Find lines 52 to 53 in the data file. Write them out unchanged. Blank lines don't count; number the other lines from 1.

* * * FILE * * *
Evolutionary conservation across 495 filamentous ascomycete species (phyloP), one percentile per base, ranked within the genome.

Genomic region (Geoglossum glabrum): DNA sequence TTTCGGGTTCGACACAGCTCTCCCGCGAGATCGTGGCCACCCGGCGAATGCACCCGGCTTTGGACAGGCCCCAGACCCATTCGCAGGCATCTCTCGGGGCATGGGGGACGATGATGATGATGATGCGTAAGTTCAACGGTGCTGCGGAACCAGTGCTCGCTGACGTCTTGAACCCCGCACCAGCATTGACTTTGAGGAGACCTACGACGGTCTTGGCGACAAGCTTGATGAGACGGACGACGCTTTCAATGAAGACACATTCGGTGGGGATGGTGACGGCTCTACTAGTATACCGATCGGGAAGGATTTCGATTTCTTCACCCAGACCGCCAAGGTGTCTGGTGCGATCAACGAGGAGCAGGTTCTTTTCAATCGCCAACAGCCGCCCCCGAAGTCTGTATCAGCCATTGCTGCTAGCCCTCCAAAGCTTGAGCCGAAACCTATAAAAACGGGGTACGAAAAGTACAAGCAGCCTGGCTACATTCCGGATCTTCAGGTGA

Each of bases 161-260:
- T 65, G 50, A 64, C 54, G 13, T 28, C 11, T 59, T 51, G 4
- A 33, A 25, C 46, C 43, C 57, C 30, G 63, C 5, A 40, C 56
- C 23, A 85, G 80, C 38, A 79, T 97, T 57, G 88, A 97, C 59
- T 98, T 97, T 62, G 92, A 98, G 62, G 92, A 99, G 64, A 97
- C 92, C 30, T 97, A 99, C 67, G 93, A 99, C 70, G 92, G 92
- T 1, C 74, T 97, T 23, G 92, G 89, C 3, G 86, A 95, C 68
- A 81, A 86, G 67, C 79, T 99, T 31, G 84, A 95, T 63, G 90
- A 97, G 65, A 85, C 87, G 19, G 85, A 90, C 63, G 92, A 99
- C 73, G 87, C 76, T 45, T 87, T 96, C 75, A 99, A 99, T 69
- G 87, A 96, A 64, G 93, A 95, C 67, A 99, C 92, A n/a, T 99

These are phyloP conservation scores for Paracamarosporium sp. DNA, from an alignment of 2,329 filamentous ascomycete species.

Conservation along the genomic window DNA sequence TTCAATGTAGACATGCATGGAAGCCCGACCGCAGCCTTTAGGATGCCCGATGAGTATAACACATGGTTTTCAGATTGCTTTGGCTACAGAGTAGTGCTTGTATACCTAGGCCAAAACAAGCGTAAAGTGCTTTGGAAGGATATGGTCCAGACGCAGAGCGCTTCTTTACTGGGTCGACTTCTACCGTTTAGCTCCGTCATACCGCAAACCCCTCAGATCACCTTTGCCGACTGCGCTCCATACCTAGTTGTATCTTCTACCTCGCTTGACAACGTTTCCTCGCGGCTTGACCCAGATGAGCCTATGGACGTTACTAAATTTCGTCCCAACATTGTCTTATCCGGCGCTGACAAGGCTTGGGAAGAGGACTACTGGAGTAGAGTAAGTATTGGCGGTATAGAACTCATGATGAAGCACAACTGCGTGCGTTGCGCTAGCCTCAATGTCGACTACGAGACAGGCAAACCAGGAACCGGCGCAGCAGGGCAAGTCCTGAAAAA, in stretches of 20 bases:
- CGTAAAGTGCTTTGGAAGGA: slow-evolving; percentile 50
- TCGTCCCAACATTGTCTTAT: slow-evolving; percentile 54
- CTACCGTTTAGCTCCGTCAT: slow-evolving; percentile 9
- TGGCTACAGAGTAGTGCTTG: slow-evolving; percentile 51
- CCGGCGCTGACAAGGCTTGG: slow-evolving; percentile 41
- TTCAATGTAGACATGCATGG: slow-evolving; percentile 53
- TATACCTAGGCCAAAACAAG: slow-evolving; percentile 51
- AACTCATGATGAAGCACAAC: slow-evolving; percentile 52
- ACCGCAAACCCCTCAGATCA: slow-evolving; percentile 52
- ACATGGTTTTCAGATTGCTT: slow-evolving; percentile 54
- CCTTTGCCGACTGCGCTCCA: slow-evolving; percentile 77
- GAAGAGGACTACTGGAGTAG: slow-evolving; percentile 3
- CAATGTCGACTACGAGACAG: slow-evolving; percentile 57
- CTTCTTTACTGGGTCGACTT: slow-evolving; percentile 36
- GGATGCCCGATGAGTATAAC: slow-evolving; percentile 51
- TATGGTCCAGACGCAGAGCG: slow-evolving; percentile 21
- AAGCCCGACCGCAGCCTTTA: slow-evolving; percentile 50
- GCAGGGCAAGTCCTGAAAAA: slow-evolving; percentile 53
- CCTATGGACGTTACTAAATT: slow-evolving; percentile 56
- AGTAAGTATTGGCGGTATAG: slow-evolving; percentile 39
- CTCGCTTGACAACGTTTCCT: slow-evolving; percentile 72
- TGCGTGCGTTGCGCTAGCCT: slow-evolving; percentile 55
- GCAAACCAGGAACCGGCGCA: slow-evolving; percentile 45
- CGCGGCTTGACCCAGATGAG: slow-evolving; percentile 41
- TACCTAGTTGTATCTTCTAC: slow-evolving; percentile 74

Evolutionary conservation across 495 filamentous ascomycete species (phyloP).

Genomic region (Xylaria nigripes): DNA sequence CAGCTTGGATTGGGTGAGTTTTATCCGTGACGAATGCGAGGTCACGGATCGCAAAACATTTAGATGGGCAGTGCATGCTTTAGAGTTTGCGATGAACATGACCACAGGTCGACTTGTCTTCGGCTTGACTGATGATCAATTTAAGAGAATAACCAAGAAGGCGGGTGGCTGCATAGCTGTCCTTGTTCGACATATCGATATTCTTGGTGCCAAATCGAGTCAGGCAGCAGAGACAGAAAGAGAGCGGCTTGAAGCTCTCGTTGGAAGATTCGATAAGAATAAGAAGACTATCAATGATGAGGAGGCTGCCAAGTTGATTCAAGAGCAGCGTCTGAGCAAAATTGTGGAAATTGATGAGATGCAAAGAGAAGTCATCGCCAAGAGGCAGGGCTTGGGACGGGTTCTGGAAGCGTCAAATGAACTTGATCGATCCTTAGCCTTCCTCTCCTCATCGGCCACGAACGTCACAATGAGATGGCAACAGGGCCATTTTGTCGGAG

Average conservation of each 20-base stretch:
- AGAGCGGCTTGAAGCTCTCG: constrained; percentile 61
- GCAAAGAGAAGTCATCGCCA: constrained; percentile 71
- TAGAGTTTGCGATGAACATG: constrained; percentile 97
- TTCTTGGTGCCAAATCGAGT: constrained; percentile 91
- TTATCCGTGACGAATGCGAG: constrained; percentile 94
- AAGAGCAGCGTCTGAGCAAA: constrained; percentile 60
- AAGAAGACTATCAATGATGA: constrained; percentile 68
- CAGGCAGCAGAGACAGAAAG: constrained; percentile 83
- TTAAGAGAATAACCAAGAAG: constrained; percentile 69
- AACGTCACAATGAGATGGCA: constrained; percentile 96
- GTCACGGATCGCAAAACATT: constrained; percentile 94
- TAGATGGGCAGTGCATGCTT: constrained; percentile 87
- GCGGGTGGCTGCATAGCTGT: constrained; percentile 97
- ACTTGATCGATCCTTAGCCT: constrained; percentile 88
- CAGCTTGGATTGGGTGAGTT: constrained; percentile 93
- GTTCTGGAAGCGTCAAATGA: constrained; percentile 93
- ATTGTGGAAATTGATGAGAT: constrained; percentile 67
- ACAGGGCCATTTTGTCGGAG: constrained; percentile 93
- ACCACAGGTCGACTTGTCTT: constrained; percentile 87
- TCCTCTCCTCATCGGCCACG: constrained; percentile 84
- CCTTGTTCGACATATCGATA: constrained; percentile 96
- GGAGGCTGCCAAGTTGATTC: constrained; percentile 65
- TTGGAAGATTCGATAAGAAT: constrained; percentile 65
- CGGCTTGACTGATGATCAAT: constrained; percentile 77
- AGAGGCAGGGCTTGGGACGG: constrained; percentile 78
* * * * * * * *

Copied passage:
- TTAAGAGAATAACCAAGAAG: constrained; percentile 69
- AACGTCACAATGAGATGGCA: constrained; percentile 96